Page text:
When asked about the subsides, Stutzman said that he hadn't taken too much heat -- "most people in Indiana respect the farmer" and confirmed that he'd promised Tea Partiers that he wanted to phase out the program.

"I do believe we should get out of the subsidy business," said Stutzman. "We should let free markets work. A permanent subsidy creates a permanent distortion of the market and right now farmers have to work within this system."

If elected, Stutzman said he would take a hard look at farm bills -- he pointed out that his Republican rivals, both congressional veterans, used to support them flat-out. [Emphasis added.]

"I make more off of crop insurance in a bad year that subsidy will ever pay. But we have to keep a level playing field globally," he said.

Does that mean radical left-wing groups at the G8 are in fact libertarian or conservative? Or does it make this conservative Republican a radical leftist?

2 comments:

Ross Levin said...

I think you know the answer, d.eris. The political spectrum is completely meaningless - it's a simplification of reality that only serves to strengthen the idea that there are two options: liberal or conservative, Democrat or Republican.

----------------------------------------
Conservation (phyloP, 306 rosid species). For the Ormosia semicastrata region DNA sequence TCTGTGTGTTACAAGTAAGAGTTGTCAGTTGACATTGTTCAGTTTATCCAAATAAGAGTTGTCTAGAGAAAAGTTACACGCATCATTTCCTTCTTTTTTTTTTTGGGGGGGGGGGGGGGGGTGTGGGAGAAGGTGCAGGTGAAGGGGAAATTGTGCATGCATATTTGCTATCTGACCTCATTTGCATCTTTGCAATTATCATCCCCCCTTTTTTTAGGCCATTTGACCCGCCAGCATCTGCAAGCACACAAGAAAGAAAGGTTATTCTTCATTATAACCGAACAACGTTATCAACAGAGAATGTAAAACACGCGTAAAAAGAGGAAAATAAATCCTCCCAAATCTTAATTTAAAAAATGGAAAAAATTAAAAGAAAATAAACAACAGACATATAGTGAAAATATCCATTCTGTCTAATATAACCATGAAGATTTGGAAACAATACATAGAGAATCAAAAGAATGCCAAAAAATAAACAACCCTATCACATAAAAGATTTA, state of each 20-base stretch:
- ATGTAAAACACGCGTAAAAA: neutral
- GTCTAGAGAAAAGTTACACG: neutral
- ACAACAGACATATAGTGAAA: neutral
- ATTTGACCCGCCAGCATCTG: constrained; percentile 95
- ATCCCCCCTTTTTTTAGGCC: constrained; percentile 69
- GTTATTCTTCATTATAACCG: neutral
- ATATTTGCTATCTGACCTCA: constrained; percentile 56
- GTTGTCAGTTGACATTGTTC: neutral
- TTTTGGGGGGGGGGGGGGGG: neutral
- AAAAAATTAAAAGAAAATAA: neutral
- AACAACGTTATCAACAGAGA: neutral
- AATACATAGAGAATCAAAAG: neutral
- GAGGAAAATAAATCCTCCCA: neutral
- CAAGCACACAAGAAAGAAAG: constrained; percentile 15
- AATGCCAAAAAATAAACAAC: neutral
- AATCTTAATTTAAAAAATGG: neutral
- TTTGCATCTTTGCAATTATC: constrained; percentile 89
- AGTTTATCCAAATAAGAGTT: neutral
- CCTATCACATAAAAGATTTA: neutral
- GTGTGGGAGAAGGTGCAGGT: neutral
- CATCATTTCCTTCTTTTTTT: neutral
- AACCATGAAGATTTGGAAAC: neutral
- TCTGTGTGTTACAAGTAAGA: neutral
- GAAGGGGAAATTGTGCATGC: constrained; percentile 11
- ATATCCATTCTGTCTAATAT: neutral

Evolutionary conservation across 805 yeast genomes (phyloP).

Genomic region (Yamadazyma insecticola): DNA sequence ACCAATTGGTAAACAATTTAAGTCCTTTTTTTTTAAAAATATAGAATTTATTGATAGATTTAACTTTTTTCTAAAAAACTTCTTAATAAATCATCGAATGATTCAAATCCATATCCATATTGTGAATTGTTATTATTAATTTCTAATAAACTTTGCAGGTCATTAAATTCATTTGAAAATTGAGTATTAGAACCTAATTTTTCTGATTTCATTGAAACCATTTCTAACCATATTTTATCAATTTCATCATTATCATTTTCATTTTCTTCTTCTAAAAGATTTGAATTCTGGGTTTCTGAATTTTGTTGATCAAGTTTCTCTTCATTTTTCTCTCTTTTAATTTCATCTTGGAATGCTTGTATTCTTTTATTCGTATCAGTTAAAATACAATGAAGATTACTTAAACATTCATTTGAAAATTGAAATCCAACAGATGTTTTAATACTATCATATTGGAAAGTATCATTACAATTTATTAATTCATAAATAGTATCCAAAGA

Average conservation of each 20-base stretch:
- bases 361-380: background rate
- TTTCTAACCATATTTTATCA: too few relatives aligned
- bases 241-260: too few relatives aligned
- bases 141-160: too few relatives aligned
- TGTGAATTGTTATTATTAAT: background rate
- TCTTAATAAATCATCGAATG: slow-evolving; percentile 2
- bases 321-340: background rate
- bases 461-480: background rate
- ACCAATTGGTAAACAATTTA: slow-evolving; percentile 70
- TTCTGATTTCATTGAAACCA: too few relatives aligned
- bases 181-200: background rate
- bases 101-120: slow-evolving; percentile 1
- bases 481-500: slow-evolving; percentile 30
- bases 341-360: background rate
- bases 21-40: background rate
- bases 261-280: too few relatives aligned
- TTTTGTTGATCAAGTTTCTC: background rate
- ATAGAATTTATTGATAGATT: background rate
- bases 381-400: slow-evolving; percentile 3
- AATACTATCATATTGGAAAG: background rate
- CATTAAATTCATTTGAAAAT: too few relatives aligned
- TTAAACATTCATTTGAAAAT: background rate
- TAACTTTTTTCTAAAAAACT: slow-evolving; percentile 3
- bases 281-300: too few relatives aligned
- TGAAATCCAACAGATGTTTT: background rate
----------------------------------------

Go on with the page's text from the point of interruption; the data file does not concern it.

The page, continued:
Also, it's pretty funny (in a sad sort of way) that Toronto's security state forced the green economy event to be cancelled, just as the trillions the world (mostly the US) spends on "defense" each year prevents us from putting that money toward greening the economy.

Sofia said...

My friend talked about this. He works at a firm that offers payday loan. Utah based money lending firm employees and heads have been talking about this, too. They said that this summit should have focused on loosening the IMF loans and address the priorities of the third-world countries. Compared to getting an IMF loan, getting cash advances, payday loans, and some other loans are easier because the rules aren't that heavy. I know that the IMF is an international thing, but they have to loosen it up a bit.